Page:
Building Defence Part Time Workforce Capability Through a New Approach to Employer Engagement

Presented by Ms Jane McAloon, Chair Defence Reserves Council

The Total Workforce Model responds to Defence’s changing strategic requirements and has fundamentally changed the way the ADF considers its total complement of people.  As senior ADF leaders have recognised for many years, the modern Defence Force can’t function effectively without its part time workforce – its Reservists.  But what hasn’t been as broadly and well understood until recently, is that the ADF can’t function effectively without a genuine relationship with the people who also employ their part time members – civilian employers!

That’s why a fundamental review by Defence of how civilian employers of its part time workforce are engaged is to be warmly welcomed.
Defence Reserves Support Council (DRSC) 
The Defence Reserves Support Council was originally formed in 1977 to engage with supportive civilian employers and the community to encourage reservist service.  The DRSC was supported in its role by Defence’s Reserves and Youth Division.

Over the past 40 years the DRSC network at national, state, territory and regional levels led and implemented a program of engaging employers who were supportive of reservist service.  Many excellent initiatives were implemented to demonstrate to civilian employers the nature of skills and leadership developed by reservists.  These included Boss Lift, Bring a Boss and Executive Stretch.  As a result, hundreds of employers have been exposed to the capability of the ADF.  Many of these employers were nominated for an Employer Support Award by their employees who were serving reservists.  In fact some employers were so impressed with the ADF they even became reservists themselves!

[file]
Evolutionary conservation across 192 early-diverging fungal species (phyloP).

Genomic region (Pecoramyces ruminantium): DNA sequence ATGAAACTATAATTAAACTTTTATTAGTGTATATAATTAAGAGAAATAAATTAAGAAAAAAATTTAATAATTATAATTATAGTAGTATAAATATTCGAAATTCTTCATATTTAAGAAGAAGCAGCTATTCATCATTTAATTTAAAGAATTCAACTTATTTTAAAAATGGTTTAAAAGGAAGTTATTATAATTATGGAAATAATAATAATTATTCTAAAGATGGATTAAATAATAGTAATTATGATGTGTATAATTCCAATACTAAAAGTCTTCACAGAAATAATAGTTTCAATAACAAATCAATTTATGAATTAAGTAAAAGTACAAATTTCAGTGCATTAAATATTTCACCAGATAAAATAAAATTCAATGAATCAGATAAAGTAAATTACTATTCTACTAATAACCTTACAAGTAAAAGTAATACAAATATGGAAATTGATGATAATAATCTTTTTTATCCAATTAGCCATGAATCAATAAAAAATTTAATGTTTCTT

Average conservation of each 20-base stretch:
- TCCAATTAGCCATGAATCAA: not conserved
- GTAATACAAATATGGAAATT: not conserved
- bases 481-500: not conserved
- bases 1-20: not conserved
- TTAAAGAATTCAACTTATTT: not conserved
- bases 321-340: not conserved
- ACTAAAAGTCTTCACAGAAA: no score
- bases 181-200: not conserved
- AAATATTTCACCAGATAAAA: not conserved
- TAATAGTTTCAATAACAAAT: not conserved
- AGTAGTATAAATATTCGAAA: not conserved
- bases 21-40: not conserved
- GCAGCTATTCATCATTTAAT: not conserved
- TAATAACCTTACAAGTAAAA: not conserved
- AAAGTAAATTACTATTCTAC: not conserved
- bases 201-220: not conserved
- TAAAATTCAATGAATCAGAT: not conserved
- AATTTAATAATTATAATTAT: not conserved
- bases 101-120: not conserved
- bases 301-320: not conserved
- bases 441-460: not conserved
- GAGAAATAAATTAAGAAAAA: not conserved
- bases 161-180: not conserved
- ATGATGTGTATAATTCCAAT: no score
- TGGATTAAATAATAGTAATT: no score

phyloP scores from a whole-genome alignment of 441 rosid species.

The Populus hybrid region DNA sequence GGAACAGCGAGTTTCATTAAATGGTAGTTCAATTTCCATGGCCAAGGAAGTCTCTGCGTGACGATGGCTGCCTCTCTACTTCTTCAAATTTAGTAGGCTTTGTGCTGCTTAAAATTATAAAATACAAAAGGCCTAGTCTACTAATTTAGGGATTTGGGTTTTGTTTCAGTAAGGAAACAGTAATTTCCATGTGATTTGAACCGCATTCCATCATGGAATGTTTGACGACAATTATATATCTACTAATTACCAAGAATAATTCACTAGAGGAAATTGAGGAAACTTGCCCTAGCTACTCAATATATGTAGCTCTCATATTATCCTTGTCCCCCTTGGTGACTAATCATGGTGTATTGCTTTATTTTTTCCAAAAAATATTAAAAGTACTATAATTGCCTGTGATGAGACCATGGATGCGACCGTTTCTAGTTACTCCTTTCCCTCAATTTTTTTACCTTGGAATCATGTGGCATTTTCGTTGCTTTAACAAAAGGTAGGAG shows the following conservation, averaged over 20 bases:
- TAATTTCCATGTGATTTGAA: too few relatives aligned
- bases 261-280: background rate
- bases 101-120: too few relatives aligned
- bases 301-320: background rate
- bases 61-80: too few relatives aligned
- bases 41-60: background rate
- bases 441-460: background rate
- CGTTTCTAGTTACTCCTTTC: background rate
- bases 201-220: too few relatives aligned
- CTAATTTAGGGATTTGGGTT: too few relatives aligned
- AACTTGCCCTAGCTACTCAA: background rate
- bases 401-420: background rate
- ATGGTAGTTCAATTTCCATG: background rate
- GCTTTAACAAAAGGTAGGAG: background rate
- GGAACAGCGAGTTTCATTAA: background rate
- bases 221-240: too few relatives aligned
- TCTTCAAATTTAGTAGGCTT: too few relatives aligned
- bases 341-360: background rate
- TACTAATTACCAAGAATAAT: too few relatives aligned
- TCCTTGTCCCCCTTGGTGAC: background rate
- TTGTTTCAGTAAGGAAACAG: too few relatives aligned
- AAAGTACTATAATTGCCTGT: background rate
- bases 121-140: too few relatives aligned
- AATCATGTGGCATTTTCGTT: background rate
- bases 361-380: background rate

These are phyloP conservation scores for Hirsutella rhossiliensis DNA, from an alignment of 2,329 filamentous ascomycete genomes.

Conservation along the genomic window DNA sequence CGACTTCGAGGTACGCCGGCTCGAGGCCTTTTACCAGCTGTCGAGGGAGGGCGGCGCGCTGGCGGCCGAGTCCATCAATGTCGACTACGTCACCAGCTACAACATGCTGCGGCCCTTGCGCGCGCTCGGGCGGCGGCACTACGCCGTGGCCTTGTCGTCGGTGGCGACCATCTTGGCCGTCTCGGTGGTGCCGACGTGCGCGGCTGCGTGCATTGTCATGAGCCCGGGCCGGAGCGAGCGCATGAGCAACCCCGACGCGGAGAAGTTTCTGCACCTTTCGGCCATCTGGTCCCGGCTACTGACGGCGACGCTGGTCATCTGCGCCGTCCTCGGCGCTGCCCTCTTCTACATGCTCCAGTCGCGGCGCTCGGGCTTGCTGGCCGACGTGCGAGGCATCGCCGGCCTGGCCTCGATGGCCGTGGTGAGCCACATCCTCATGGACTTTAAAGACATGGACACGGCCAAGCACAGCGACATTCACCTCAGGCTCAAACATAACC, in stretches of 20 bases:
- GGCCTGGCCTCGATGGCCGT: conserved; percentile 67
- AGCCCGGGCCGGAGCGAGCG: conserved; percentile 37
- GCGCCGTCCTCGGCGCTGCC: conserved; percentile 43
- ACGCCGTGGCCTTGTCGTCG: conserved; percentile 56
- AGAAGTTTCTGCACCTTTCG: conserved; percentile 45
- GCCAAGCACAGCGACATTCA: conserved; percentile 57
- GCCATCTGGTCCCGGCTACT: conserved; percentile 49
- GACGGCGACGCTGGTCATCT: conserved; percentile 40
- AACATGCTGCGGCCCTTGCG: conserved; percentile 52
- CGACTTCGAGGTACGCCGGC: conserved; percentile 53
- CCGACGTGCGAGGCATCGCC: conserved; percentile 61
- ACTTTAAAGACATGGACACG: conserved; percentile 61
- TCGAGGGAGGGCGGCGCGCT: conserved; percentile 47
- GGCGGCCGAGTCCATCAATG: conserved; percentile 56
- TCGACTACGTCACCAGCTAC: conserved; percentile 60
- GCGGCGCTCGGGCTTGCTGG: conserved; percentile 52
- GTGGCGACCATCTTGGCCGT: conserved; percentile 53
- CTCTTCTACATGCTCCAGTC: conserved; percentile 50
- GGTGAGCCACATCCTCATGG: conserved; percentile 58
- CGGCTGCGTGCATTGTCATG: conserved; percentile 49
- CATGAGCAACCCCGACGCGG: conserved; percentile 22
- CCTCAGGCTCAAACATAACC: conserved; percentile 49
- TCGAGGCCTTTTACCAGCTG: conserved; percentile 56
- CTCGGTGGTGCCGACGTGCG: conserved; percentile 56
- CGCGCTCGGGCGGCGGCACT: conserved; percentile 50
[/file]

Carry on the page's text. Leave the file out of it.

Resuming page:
However the focus of the efforts of DRSC and RYD were not on supporting ADF capability because no one focused on actual employers of actual reservists.  No consistently available data was captured on who employed reservists, what industries reservists worked in, the civilian skills and experience of reservists, the size and nature of employers, whether their employers had formal reserve leave policies as well as feedback from employers and reservists on their experiences.  The only readily available data was the numbers of reservists which the Services managed and in the Defence Census gathered from people employed as SERCAT 2-5.  The accepted wisdom behind a lack of focus on actual employers was that reservists would not trust Defence with knowledge of who employed them in their civilian lives.

The consequence of this approach was that no one was required to focus on the critical task of engaging with actual employers of actual reservists to support ADF capability.
And why does this matter?  Because reservists have many demands on their working and personal lives.  For them to be able to serve Defence when required they need employers who understand them, value what they do and the skills and experience they bring back from reservist service.  From an employer perspective, they need to understand the reservist’s work, the impact on their own workforce and how they can rely on Defence to give them information that allows them to plan their own workforce requirements.
Focus on Actual Employers of Reservists
In the last year there has been growing recognition that a National Employer Relationship approach lies at the heart of enhancing part time Defence workforce capability.  That is, Defence capability can be improved through better working relationships between Defence’s full time and part time workforce and actual civilian employers of actual reservists.  However to build this genuine relationship, Defence needs to know who employs reservists!
To that end several changes have been made during 2019:
• An independent review of DRSC and RYD by KPMG was commissioned to understand the implications for civilian employer engagement of the changing strategic requirements of Defence and the greater use of the part time workforce in all facets of Defence operations.